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In the news: Milligan College hosts annual ITQ workshop for area teachers

By Curtis Carden, Elizabethton Star

Original Article, 6.28.17

As the state looks to improve literacy and writing among grade-school youth, one local college is looking to help the initiative. Teachers from all across Northeast Tennessee have gathered during the week at Milligan College to participate in a “Boosting Fluency, Building Stamina: Innovative Strategies for English and Language Arts Teachers” workshop inside Derthick Hall. For the fifth year in a row, Milligan has received an Improving Teacher Quality (ITQ) Grant, through the Tennessee Higher Education Commission, which allows the post-secondary school the ability to host these various workshops to assist teachers.

“Teachers are able to receive skills (during the workshop) and the emphasis is building reading and writing stamina for English and language arts teachers from grades 6-12, so it’s a wide span of ages,” said Dr. Angela Hilton-Prillhart, instructor of the class. “We have teachers from all over Northeast Tennessee ranging from Hamblen County in Morristown to Johnson County. We’re spending a lot of time this week not only learning reading strategies but also strategies that really support things like building reading stamina and working on writing. They have been a great group to work with this week.”

Dr. Hilton-Prillhart and Dr. Heather Hoover, associate professor of English and composition and director of writing, spent Wednesday working with teachers in a variety of projects. Teachers were able to participate in one project Wednesday which involved working on group lesson plans that worked on a piece of rigorous text for students and allowed the instructors the opportunity to come up with fun and unique opportunities to encourage students to stay engaged.

Shelley Martin, English teacher at Sullivan Central High School in Blountville, is no stranger to Milligan’s ITQ programs but said this week has been one of the best.

“I attended a similar ITQ workshop here three summers ago and it was a cross curricular workshop and it was a good experience,” Martin said. “This one is even better because I am an English/Language Arts teacher and this is an English/Language Arts workshop. I think it’s been almost revolutionary and refreshing for me because I’ve been teaching for 10 years. It has been 10 years since I’ve taken a college-level English course. While teachers should be considered experts in their content, we need refreshing and need the opportunity to dig back into that content. To be here, at Milligan, with Dr. Heather Hoover who is absolutely fascinating, it is hard not to walk away from here every day with just thousands of ideas for what I can do for the next school year.”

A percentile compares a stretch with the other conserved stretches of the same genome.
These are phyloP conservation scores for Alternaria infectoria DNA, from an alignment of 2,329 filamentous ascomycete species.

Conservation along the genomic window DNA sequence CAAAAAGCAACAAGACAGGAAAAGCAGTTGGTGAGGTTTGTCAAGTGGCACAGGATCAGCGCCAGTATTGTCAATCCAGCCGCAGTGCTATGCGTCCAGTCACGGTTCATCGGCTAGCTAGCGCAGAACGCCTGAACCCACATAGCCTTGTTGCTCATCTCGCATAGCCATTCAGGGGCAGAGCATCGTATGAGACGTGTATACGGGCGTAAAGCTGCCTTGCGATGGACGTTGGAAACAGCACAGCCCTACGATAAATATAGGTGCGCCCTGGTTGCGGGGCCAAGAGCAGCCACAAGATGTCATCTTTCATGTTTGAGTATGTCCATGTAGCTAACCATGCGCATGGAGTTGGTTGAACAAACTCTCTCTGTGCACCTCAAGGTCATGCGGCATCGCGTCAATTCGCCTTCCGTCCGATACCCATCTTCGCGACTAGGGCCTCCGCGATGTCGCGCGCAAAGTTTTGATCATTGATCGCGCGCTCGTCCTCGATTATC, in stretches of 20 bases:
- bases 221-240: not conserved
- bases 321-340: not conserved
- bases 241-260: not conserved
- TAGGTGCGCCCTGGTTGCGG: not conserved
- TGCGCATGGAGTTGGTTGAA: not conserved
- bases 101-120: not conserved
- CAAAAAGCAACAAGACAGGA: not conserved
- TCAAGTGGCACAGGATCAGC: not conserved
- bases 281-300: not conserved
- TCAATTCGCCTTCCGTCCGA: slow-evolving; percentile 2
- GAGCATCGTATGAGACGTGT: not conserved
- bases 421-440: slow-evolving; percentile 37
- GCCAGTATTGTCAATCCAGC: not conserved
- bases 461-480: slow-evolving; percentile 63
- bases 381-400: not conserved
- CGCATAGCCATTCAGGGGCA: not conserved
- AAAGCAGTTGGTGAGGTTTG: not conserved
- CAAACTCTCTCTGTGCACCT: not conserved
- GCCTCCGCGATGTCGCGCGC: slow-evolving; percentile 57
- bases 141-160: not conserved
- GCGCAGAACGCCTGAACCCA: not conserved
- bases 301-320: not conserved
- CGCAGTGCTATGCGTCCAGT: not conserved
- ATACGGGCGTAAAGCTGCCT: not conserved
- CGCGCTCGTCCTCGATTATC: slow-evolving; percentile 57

Martin added she enjoyed the opportunity to collaborate with other teachers from surrounding school systems to come up with ways to help better the educational experience for up and coming students. Having these workshops in place, especially this week’s emphasis on literacy and writing, goes in conjunction with the State of Tennessee Department of Education’s focus of ramping up efforts in literacy and writing.

“I think it really helps teachers prepare for the new literacy standards that will be implemented with the students,” Dr. Hilton-Prillhart said. “I think it’s a great connection.” Martin later seconded the sentiment of the instructor. “The understanding is that you can’t just direct things at the younger grades,” Martin said. “You also can’t direct things to the higher grades, either. If students at the high school level missed that type of education at a younger age, I think this workshop is great for me to remember that it is not too late. We’re getting things this week to help those students that didn’t have that opportunity at a younger age. I think it is a wonderful thing the state putting an extra emphasis on literacy across all grade levels. I think the hope is over the years, we can continue to see the product of this rich instruction and I think that can benefit our students, us, and a school like Milligan College that will be receiving our students. That’s the most encouraging thing.”

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MILLIGAN COLLEGE is a Christian liberal arts college in Northeast Tennessee whose vision is to change lives and shape culture through a commitment to servant leadership. The college offers more than 100 majors, minors, pre-professional degrees and concentrations in a variety of fields, along with graduate and adult degree completion programs.  To learn more about Milligan College, visit www.milligan.edu or call 800-262-8337.

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